Monday, March 06, 2006

South Dakota Bans Abortion

Much to my frustration, today Governor Rounds of South Dakota signed into law a state-wide ban on access to abortion except in the event that the woman's life is in jeopardy. The law would make it a felony for any doctor to perform an abortion except as a life-saving measure. The law does not ban the use of Plan B or Morning After contraception at least in the event of a woman seeking medical attention after a rape (giving Plan B is a common procedure for any woman who seeks medical attention after a rape). It's not clear whether a woman who knew she was pregnant could legally use the drug.

The law is set to take effect in June, although Governor Round explained that he did not expect it to be enacted, as Planned Parenthood has vowed to fight the law.

The legislature passed the law with the intention of having it go before the U.S. Supreme Court. Now that the court has two new jurists with conservative leanings (Alito and Roberts), the South Dakota Legislature hopes that their law will create the opportunity for the Supreme Court to overturn the precedent of Roe vs. Wade, the 1973 law that granted women the right to access abortion legally.

I should note that Governor Rounds also signed another bill today that would create a fund for private donors to help pay for the legal battle ahead. The law would not require a public disclosure of who is paying the tab for the legal battle.

It's fair to say that I am pissed off. I am appauled by the actions of the overwhelmingly-male legislature (there are 3 women out of 35 Senators, and 13 out of 70 House members; None of the women Senators were sponsors of the bill, and only 6 of the 9 Republican House members were co-sponsors by my count). I must confess that I really hate it when men legislate what women can and cannot do with their bodies.

When I was growing up in S.D., the culture was very much a "keep government out of my business." It seems that in the time I've been gone, extremist Christians have taken over the Legislature in South Dakota and turned it into a zealot's dream. I'm infuriated at South Dakotans failure to pay attention to whom they are electing.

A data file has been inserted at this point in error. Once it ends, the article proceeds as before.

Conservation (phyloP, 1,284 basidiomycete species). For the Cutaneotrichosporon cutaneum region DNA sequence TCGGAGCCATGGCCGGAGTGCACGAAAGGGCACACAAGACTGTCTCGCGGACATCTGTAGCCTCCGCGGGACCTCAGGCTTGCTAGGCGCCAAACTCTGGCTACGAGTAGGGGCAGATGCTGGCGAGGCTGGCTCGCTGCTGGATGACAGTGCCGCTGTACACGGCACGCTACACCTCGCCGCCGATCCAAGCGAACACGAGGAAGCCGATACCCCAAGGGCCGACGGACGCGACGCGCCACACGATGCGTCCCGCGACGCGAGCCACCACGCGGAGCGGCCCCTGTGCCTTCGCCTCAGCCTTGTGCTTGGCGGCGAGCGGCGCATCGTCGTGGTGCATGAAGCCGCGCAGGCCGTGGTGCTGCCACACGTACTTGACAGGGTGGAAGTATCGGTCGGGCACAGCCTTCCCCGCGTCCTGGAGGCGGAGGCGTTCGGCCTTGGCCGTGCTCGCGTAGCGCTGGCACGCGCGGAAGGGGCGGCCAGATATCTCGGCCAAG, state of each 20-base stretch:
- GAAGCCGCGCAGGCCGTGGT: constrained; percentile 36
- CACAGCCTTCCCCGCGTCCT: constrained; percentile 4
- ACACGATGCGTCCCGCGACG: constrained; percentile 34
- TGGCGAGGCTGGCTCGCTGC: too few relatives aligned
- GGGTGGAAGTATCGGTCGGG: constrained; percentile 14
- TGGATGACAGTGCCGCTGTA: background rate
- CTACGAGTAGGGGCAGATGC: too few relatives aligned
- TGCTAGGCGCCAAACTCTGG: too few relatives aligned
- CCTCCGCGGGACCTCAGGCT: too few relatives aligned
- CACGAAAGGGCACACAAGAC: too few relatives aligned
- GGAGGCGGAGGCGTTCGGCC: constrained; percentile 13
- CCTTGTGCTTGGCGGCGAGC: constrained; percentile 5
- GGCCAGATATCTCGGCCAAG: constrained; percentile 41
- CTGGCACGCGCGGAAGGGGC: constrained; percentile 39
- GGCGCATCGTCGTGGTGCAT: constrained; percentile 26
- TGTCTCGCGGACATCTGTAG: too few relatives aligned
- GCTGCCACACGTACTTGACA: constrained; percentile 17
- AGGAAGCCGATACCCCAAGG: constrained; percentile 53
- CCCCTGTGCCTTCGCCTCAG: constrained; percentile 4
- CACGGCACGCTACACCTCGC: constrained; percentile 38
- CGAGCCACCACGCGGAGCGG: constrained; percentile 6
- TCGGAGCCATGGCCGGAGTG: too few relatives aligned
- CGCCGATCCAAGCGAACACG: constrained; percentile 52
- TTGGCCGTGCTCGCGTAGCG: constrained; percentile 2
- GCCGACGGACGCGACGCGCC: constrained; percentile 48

Of course, this wouldn't be an issue if Democrats had won back the Senate in 2004 or taken back the White House. The number of swing voters I've met in my neck of the woods who told me during that election that they were voting for Bush because he had moved the war on terrorism to "their" soil and felt that we should stay that course are now telling me that they wish they hadn't voted for Bush and that we should just pull out of Iraq and leave them to their own defenses.

I just want to shake them.

2 comments:

Rosa said...

After marching for a woman's right to choose in the early 1990s, writing letters and going to ralleys in the later years, and now hoping that a few teachings will get through to folks as they consider wider implications of what they do and believe, I am just depressed. The power that small groups of people find in government - especially small groups of people associated with big corporations and big money - is, in my opinion, taking over the power of the citizenry. How can we just let these things happen? Are WE just following orders now, too?

Rod Carveth said...

All I can say is to pray that Justice Stevens and Justice Ginsburg can last another 3 years. Right now, if the SD law came to SCOTUS, it would be ruled unconstitutional by a 5-4 decision (Roberts, Alito, Scalia and Thomas ruling for the SD law, Kennedy, Breyer, Ginsburg, Stevens and Souter voting against). But, one more justice like Roberts and Alito and it's game over.

When I taught in SD 1n the early 1990s, it seemed to be a moderate state. It certainly has seemed to take a hard right turn. Too bad. The average South Dakotan is one of the nicest people you'd ever want to meet.